Healthcare / Regulation

Regulations and Organ Donations: An Unhealthy Recipe

The waste and inefficiencies that plague healthcare in the United States are well known and well documented, but recently the New York Times published an astonishing article that reveals the extent of the problem. The article reports that nearly 18 percent of kidneys that could potentially be used in life-saving transplants are discarded each year due to an inefficient and over regulated system. Last year 4,720 people died while waiting for transplants and more than 2,600 kidneys were discarded.

As the article explains, a large part of the problem is government oversight of transplant success rates. For transplant centers that experience failures over 50 percent, the programs are flagged. If failures continue to happen the programs are decertified by Medicare, the primary insurer of kidney transplants. Accordingly, decertification can effectively end a transplant program.

While the intention behind the oversight is to improve the quality of care, it may ultimately limit access. Doctors fearing government penalties become more selective about the organs and the patients they accept, leading to more discards and less transplants. So while the success rates are higher it comes at a price.

Furthermore, the number of discarded kidneys has grown by 76 percent over the last ten years, which is more than twice the growth rate of transplant recoveries. Clearly, the system as it stands now is not working.

However, for the first time in 25 years the organization that governs organ transplants, the United Network for Organ Sharing (UNOS), is proposing a rules change away from the model currently in use. As part of the rules change kidneys with a low score (either due to age or some other factor) will be offered over a wider geographic region in an effort to reduce discards. Yet with regulations still in place it is difficult to imagine that this will have a significant effect.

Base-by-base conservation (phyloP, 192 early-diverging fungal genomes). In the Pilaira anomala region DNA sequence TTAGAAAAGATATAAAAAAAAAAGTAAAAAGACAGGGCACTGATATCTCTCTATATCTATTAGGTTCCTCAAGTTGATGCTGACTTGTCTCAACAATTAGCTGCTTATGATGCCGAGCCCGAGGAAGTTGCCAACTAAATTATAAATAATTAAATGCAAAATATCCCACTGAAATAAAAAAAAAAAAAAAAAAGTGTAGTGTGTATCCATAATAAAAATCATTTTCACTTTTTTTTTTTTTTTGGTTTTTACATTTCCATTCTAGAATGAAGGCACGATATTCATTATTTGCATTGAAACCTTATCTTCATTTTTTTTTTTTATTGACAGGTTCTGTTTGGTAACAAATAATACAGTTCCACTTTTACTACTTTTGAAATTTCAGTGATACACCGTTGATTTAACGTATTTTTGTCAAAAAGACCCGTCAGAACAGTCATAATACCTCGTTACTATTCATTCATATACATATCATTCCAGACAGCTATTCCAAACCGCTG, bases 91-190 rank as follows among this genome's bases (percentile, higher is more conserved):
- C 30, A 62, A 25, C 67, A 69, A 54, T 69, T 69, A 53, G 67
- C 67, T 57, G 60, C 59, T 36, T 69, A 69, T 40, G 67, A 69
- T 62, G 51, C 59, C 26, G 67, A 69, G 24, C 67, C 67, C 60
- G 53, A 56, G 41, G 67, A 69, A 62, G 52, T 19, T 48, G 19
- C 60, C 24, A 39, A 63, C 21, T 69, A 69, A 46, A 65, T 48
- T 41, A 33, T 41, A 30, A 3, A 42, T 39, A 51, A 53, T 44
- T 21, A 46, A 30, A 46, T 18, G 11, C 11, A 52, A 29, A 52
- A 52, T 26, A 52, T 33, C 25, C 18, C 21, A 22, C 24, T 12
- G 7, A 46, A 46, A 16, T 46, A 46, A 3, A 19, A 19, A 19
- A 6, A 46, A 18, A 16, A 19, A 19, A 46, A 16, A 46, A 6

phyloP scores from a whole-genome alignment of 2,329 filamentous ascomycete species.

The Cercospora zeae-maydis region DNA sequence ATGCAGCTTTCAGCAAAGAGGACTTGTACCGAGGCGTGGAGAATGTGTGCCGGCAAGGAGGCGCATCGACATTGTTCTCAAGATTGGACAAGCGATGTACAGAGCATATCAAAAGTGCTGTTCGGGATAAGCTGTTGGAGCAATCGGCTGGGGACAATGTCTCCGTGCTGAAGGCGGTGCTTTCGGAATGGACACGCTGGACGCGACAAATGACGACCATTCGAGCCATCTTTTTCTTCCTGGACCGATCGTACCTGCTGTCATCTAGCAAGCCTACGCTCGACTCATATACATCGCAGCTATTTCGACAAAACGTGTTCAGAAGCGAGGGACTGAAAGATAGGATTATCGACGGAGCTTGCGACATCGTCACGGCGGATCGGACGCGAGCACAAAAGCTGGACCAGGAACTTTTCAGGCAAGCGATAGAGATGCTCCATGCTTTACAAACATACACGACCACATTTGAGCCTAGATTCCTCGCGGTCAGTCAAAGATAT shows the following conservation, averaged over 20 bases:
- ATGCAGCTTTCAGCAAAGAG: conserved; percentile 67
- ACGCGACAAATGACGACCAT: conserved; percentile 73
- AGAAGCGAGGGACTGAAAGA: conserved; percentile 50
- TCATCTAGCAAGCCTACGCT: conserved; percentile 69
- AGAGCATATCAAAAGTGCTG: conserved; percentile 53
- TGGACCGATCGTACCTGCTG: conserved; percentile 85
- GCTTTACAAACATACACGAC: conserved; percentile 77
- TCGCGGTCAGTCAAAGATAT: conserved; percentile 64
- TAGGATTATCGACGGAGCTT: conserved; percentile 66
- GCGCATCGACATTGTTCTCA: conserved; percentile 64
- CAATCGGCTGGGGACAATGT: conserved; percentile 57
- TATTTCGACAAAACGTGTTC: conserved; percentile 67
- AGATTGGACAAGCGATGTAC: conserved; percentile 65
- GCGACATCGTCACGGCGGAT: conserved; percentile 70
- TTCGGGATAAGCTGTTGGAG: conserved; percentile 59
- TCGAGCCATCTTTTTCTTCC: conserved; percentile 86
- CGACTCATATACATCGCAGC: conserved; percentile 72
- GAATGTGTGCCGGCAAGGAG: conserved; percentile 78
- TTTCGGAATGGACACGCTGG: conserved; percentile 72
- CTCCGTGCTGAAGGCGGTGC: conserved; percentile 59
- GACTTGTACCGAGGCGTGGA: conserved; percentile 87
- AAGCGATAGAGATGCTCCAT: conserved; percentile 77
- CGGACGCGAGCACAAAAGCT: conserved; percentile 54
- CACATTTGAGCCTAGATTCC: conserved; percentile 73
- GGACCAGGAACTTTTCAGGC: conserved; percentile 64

A more important aspect of the rules change is a shift away from the first-come, first-serve model currently in use. As it stands now, organs tend to go to those who have been waiting the longest, which means that an elderly person may get an organ whose lifetime is much longer than its recipient. Under the new rules, 20 percent of kidneys expected to last the longest will go to 20 percent of patients with the longest life expectancy.

Yet this proposal may run into significant problems due to federal age discrimination laws. So reforming the system is much more difficult than it should be given a wait list that is more than 93,000 persons long and growing.

With a bevy of new regulations coming due to the Affordable Care Act, one has to wonder if the situation will become significantly worse. Given how ill-conceived many parts of the law have been, it seems that the answer is yes.

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